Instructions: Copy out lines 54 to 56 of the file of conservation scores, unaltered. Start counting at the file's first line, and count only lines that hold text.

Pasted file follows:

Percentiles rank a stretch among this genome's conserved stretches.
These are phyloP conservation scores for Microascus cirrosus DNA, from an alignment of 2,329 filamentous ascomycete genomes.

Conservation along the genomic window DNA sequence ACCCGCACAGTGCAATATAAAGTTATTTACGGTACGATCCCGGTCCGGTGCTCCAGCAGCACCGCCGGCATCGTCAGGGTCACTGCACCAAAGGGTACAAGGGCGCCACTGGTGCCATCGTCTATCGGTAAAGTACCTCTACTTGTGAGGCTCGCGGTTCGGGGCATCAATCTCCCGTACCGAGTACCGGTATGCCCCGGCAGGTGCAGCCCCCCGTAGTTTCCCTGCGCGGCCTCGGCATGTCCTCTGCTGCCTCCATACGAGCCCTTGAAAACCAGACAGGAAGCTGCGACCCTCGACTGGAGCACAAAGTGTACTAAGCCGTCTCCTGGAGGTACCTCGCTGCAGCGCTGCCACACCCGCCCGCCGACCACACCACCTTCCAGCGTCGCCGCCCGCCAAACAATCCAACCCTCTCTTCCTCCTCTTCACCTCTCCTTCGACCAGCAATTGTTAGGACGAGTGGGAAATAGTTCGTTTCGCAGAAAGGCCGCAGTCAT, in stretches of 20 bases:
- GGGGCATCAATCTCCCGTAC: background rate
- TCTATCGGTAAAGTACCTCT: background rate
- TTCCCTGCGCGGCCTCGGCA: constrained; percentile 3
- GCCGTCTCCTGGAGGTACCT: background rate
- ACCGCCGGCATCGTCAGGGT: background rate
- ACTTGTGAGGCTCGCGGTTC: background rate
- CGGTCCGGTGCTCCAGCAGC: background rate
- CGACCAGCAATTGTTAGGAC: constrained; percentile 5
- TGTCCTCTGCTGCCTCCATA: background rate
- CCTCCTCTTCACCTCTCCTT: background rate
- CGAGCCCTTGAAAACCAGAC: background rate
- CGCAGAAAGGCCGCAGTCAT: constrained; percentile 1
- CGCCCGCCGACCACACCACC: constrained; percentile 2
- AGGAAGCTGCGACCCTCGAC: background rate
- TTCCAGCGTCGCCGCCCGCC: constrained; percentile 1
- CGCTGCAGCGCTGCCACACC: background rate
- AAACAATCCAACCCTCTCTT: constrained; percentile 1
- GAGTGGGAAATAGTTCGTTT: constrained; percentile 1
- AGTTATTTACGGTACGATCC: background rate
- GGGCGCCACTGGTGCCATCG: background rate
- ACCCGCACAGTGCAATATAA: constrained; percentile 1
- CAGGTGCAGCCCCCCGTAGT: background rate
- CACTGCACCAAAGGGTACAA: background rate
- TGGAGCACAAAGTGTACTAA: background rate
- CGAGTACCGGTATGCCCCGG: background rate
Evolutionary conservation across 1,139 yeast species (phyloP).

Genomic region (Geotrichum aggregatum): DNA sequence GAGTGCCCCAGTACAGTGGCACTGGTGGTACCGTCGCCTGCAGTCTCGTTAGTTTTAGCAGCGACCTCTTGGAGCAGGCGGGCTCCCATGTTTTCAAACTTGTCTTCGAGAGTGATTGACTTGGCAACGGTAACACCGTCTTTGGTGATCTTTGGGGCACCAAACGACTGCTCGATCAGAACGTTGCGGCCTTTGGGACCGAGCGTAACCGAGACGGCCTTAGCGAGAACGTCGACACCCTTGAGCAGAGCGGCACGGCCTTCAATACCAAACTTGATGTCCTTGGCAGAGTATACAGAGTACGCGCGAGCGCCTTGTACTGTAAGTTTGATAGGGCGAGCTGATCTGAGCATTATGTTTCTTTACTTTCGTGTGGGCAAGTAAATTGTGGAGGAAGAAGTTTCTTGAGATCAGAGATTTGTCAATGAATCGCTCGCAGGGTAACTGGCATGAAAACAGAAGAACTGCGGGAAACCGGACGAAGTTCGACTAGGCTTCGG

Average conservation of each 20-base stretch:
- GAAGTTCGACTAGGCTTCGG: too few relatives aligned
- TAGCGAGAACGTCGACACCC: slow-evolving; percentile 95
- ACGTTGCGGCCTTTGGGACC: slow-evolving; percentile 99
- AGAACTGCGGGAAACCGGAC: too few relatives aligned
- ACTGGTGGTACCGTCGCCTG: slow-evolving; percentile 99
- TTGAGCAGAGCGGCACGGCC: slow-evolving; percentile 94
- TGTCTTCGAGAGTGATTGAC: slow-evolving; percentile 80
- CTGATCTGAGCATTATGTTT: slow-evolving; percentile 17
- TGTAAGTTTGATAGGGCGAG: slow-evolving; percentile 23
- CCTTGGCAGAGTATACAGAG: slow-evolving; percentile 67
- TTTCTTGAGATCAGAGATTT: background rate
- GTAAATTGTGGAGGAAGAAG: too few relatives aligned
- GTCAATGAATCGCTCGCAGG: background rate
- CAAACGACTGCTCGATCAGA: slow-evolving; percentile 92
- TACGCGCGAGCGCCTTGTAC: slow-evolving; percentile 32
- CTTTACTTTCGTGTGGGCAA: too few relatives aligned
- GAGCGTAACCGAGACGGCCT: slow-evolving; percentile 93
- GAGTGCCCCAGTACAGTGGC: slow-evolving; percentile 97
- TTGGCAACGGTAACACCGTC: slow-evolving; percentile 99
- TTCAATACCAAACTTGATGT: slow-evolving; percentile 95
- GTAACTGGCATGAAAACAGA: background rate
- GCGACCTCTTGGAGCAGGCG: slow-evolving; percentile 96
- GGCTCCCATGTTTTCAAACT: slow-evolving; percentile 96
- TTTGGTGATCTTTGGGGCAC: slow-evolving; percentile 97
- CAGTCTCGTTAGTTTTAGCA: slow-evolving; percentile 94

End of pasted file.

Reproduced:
- GGCTCCCATGTTTTCAAACT: slow-evolving; percentile 96
- TTTGGTGATCTTTGGGGCAC: slow-evolving; percentile 97
- CAGTCTCGTTAGTTTTAGCA: slow-evolving; percentile 94